back to article Google encrypts Chinese search requests to subvert Great Firewall

Google is to begin encrypting its web search service for users on the Chinese mainland as part of a general beefing up of the privacy of its users worldwide. Search terms and results pages will be sent over secure connections to thwart government spies and other eavesdroppers. "The revelations of this past summer underscored …


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  1. ratfox

    Complete block of Google's products in China in 3, 2, 1...

  2. Furbian


    This is the same company that was busy using its Google camera cars to grab people's home wi-fi details, illegally, and now it claims to be acting in the interest of net users? It's not, it's a commercial company that operates for the sake of its own profit margins, which is after all its purpose, including that hyped up marketing slogan 'Don't be evil', read 'YOU don't be evil, but we can snoop away, avoid tax as much tax as possible etc."

    No doubt being an American company it will oblige the NSA with a good number of back-doors, rather than risk its wrath (underhand or otherwise) in Google's primary market. Probably given up on China for good, or that 10% share is probably what they're desperately trying to cling on to so that they can maintain a toe hold there.

  3. Ole Juul

    It's Chinese

    How would we know if it's encrypted or not?

  4. Moosh

    Isn't even a small percentage of China's userbase actually a huge number?

    Also, google has a history of sticking it to the chinese government. Remember when they basically caused a diplomatic incident because they refused to give the Chinese government their users details?

  5. Vociferous

    The Chinese will be thrilled.

    They're happy to use Baidu and RenRen, both of which... shall we say "cooperate fully" with the Chinese secret service. Only westerners care about being spied upon by their government.

  6. Decade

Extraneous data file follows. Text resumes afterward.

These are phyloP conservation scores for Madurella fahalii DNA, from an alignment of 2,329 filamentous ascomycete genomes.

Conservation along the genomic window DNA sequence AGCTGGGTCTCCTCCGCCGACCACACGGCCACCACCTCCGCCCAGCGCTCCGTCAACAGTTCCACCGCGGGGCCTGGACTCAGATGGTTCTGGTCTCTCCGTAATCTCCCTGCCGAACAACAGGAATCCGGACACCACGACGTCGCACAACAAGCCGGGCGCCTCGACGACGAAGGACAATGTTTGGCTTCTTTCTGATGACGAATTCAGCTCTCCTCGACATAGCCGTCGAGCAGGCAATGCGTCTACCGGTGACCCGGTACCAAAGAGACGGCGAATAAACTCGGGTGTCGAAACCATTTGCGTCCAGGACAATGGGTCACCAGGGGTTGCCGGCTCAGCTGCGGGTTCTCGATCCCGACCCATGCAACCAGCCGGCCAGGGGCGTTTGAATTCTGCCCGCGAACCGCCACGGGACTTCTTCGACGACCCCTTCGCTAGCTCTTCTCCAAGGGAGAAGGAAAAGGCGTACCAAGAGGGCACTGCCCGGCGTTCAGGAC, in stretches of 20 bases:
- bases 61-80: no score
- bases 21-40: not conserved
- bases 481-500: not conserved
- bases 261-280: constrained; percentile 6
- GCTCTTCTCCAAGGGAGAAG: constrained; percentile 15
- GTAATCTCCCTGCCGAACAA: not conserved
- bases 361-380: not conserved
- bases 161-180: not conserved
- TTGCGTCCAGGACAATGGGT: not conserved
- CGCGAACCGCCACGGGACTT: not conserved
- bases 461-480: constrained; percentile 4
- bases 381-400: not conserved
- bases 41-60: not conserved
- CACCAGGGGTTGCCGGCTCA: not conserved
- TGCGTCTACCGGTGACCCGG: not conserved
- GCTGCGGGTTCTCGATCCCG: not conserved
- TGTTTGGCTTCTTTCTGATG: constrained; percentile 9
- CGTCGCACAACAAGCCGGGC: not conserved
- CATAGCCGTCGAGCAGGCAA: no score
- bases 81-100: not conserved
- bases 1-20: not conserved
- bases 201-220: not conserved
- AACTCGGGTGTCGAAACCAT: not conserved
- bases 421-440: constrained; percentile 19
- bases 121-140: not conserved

Big Brother

    What about DNSSEC, etc?

    HTTPS is an inconvenience for the Great Firewall, but since the Chinese government controls a certificate authority and spoofs DNS answers, it's not an insurmountable barrier.

    What we need is end-to-end trust. They can start by signing the zone, so a validating DNS resolver will refuse any spoofed responses. They can add the certificates that uses to the DNS record using DANE or similar, so future browsers can refuse fake certificates without out-of-band techniques such as certificate pinning.

    That's still not foolproof. Clearly, we can't trust The Chinese government might decide to run its own DNS root, and outlaw domestic use of the IANA root. With the US finally deciding to get out of the business of running ICANN, the future of the root authorities could come into question.

  7. JCitizen

    Google would be better off...

    Using the bot net for dissenters in China, as that is the only way they are going to communicate without government consent. I'm sure the ones getting away with it, operate much like the criminals that compromised Target. There are still no indications they on on the trail of any of those players, except maybe the coder for the malware involved. That saying, it could have been cracked by nation backed players anyway. Dalai Lama dissenters are the most advanced - obfuscating their communications with TOR or other P2P, and then handing it off to a local bot herder.

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